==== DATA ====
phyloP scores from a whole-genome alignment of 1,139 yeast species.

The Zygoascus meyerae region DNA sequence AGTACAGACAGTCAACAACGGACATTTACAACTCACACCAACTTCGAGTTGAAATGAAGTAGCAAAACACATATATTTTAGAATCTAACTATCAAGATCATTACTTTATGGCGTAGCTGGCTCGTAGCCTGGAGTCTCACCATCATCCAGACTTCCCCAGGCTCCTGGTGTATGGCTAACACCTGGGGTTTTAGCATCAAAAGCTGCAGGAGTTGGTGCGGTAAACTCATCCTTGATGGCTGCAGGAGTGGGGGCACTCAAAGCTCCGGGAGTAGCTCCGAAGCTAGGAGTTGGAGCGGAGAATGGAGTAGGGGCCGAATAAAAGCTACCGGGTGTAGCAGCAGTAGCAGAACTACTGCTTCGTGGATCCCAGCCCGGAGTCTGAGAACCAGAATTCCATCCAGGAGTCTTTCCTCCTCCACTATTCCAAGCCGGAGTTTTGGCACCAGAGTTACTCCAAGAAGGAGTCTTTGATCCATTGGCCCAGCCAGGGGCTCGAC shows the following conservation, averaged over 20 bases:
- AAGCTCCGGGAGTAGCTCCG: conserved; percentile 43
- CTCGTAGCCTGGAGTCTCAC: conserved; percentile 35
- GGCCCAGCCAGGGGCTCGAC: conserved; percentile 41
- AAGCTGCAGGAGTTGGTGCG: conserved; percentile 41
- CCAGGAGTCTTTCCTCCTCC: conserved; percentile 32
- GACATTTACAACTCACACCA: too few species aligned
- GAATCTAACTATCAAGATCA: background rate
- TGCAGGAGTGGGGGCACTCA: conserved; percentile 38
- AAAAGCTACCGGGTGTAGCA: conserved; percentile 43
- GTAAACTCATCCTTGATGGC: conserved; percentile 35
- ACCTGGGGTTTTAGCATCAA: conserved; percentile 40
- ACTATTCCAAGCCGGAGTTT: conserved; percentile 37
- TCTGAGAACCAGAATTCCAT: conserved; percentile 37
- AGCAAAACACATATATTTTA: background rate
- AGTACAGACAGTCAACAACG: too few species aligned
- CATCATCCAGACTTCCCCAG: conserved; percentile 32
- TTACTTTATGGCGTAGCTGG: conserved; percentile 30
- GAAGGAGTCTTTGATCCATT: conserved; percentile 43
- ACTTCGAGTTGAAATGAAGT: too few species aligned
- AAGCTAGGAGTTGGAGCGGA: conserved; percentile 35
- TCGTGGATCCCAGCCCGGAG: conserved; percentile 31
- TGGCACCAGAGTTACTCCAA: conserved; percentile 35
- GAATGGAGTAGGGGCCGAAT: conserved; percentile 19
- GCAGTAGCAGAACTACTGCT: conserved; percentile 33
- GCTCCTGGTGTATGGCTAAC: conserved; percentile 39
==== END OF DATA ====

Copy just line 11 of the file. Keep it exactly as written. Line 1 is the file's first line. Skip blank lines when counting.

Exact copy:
- AAAAGCTACCGGGTGTAGCA: conserved; percentile 43